I Have the Diagnostic Trouble Codes (DTC), What’s Next?
Once you have the trouble code, an internet search can help you diagnose repairs. Better yet, many of the more sophisticated scan tools will provide you with both the trouble code and the code description right on the scan tool’s screen. Some will even use vehicle-specific information to report which parts need to be replaced or fixed to remedy the problem. You may be able to live without this extra information if you are handy searching online, but having it all in one place is efficient and worth considering when making a purchase.
Once you’ve established what the code means for your particular vehicle, you can use the information to purchase the necessary parts so you can repair the car yourself, or you can share the data with your mechanic. Even if your mechanic runs the codes and does independent diagnostic work, you can use the information you’ve gathered to confirm or disagree with the mechanic’s assessment.
App-based Wireless Scan Tool Technology
The traditional scan tool uses an interface that plugs into the OBD-II J1962 interface located close to the vehicle’s steering column. Some tools require you to connect the device to a computer to read the diagnostic information, but others are dedicated handheld units with buttons and a display. Many automotive shops and dealers have large computer-based machines that allow deep two-way communication between the scan tool and the vehicle. While the dealer’s pricey super-scanner is completely unnecessary for the home mechanic, the smaller handheld units are very useful for many driveway wrenchers.
Newer wireless Bluetooth OBD-II scan tools that work with a smartphone or tablet are also available. These new tools change the OBD-II rules, making complex code scanning and real-time vehicle information readily available even for those on a shoestring budget. A small Bluetooth-enabled harness plugs into an OBD-II port, and it syncs up to the phone in a matter of seconds to provide easy vehicle scanning, assessment of currently running systems and much more. The system also stores codes on the phone or tablet’s internal memory and keeps extensive logs for future reference.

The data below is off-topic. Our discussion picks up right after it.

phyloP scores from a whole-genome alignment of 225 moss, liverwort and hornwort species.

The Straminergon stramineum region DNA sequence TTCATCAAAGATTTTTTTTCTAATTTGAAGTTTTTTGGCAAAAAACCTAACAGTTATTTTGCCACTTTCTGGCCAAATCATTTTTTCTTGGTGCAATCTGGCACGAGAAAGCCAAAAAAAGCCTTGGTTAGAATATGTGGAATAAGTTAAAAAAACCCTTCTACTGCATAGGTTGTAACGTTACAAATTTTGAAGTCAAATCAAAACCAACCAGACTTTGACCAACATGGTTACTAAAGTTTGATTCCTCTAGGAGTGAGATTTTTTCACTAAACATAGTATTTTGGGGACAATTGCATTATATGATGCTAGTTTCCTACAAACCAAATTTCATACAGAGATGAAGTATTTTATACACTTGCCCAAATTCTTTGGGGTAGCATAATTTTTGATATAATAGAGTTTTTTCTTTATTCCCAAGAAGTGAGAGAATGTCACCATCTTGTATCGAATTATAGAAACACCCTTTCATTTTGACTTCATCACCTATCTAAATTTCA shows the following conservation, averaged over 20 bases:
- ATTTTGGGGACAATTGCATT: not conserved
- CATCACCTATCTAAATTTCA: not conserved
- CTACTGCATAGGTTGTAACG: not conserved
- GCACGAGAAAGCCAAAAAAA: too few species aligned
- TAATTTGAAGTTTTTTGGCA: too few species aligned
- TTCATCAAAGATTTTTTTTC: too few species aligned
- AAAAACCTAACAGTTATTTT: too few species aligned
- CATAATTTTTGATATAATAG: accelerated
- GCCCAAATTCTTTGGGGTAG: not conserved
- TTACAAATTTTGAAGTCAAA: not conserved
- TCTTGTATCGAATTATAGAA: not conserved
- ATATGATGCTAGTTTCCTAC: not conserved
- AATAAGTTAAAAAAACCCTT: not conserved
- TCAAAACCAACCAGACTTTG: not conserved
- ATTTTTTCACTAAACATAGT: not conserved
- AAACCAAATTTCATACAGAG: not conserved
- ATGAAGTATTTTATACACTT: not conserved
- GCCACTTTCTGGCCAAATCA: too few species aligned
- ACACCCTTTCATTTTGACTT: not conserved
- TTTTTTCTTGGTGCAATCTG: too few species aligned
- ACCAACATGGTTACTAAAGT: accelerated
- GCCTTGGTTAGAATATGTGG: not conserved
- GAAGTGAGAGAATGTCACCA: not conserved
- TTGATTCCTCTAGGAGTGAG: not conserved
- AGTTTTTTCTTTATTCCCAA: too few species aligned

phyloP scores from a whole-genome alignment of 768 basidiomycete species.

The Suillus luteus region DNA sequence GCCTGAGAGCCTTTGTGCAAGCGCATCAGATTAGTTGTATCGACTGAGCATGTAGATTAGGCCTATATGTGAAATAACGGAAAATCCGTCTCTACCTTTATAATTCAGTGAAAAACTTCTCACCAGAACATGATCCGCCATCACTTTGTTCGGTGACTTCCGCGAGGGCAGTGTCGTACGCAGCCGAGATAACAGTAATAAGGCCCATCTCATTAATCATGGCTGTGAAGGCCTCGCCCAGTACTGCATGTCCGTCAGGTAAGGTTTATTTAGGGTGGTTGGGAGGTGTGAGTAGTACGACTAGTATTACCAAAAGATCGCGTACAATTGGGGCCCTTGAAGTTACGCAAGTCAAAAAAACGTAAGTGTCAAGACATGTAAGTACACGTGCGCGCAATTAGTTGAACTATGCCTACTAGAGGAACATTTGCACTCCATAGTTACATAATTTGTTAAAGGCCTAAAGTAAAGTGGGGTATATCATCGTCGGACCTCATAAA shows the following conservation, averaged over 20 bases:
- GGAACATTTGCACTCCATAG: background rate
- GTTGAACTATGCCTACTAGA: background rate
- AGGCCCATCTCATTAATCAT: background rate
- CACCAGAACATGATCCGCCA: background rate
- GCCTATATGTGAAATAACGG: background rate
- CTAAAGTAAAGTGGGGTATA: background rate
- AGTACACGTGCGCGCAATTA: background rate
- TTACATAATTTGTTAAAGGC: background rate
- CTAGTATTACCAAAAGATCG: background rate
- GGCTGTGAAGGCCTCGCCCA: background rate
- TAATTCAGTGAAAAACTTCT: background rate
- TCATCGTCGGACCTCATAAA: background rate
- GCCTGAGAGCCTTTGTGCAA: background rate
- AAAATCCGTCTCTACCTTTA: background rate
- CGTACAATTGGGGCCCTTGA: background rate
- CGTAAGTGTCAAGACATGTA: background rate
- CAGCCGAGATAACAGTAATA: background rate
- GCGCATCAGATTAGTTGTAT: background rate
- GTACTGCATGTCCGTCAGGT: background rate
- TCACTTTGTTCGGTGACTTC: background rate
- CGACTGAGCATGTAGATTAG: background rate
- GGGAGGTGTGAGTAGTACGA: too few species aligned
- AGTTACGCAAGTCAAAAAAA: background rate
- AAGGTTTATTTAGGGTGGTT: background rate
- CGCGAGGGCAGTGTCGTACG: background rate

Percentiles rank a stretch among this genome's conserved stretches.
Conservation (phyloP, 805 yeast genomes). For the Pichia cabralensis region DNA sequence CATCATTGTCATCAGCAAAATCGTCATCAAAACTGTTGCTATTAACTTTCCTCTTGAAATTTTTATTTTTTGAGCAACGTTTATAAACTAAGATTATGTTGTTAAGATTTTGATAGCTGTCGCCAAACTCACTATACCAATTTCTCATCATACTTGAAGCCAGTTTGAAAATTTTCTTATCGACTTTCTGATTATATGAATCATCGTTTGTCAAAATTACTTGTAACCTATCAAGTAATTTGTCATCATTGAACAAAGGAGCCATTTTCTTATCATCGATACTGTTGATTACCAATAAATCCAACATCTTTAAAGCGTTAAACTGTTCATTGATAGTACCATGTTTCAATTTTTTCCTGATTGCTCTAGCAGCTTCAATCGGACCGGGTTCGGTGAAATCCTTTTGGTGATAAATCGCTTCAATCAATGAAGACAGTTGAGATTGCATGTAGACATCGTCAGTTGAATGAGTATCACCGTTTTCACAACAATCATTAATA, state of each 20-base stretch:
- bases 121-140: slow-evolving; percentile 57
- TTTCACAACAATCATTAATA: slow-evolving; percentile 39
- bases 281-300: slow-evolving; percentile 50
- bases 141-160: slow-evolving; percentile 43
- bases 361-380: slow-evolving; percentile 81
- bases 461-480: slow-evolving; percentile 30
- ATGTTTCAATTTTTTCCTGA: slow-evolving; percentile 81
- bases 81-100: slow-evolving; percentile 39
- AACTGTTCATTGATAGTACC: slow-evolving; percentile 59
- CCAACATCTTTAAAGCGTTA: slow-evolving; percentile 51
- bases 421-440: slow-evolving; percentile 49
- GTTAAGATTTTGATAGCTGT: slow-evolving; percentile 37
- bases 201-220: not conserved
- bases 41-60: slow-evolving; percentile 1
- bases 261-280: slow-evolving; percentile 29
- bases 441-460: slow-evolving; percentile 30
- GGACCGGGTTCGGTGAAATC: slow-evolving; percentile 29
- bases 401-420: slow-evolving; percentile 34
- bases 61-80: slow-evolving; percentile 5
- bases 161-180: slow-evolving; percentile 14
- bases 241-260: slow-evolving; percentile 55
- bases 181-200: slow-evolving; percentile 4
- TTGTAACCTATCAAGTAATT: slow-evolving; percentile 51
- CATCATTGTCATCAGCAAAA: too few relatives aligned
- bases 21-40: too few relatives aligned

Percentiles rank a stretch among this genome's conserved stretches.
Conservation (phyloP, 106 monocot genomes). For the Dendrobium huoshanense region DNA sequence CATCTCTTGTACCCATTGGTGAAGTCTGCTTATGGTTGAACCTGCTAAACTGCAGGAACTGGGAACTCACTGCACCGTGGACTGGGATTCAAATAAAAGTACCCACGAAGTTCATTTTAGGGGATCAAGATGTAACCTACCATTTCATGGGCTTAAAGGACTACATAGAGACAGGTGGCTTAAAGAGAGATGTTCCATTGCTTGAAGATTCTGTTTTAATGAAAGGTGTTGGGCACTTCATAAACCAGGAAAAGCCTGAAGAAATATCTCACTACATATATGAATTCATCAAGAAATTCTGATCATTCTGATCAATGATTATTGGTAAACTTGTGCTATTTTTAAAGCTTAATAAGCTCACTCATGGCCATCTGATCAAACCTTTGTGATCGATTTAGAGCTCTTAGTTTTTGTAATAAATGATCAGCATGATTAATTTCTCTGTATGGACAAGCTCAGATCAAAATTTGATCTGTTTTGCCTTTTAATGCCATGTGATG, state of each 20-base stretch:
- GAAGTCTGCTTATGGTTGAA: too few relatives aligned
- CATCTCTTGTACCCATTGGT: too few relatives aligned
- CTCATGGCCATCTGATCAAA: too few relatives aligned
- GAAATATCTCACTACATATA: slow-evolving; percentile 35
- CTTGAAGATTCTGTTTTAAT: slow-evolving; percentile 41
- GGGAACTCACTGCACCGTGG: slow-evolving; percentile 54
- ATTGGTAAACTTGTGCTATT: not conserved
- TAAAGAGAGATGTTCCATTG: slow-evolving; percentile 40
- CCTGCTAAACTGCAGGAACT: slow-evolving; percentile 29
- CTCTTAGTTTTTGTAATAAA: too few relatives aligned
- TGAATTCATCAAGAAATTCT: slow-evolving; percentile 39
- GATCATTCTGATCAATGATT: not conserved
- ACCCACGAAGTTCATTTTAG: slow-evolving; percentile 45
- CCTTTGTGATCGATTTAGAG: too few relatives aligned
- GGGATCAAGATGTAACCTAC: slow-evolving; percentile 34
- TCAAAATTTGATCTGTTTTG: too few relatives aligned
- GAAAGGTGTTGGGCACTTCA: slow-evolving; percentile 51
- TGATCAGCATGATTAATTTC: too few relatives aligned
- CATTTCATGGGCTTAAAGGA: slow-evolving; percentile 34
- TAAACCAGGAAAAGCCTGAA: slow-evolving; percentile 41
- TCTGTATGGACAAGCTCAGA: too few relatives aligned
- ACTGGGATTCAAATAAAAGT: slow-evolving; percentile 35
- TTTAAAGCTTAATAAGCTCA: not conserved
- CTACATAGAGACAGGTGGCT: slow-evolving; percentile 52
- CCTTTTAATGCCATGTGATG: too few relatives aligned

We’ve spent time with Lemur’s BlueDriver Bluetooth scan tool and highly recommend it. The relatively inexpensive wireless module works with both Android and Apple devices, and the smartphone application is constantly being updated. Similar to many comparably priced standalone scanners, the BlueDriver lets you read and clear diagnostic trouble codes, but that is only the beginning. It also generates repair reports that contain the code’s definition, possible causes and likely fixes. BlueDriver can also let you know if your car is ready to pass a smog test.
Mode 6 data is a category of diagnostic information provided by some OBD-II scan tools, and it can warn you of potential problems that haven’t yet tripped a code. While most home techs won’t require Mode 6 data, it is available through the BlueDriver app. By accessing this information, you’ll be able to view real-time data such as the vehicle’s fuel rail pressure.
Some Scan Tool Technology is Built into Your Vehicle
Cars like the 2016 Hyundai Genesis include a “System Check” visual that pops up in the center of the gauge cluster at start-up. A little investigation revealed that along with checking things such as the sedan’s tire pressure and fluid levels, the Hyundai’s Blue Link system was investigating whether the vehicle was throwing any OBD-II-monitored trouble codes, and then, if enabled, sending the information to the local dealer automatically.
It only takes a few seconds to see if the Genesis is free of trouble-code alerts, and the added convenience provided by the built-in system seems like something all automakers might want to investigate for the future.
OBD-II Scan Tools are for Everyone
Whether it’s handheld, wireless or built into your vehicle, an OBD-II scanner is a great way to diagnose many vehicle repairs inexpensively and easily. More importantly, since vehicles built in 1996 and beyond already have the interface, there’s no reason not to take advantage of this capability. Just remember to do some research before you buy, and seek wise counsel before purchasing parts based on a trouble code. Even if you never plan to lift a wrench, owning an OBD-II scan tool empowers you to be a part of repair decisions by arming you with vital and self-confirmed information.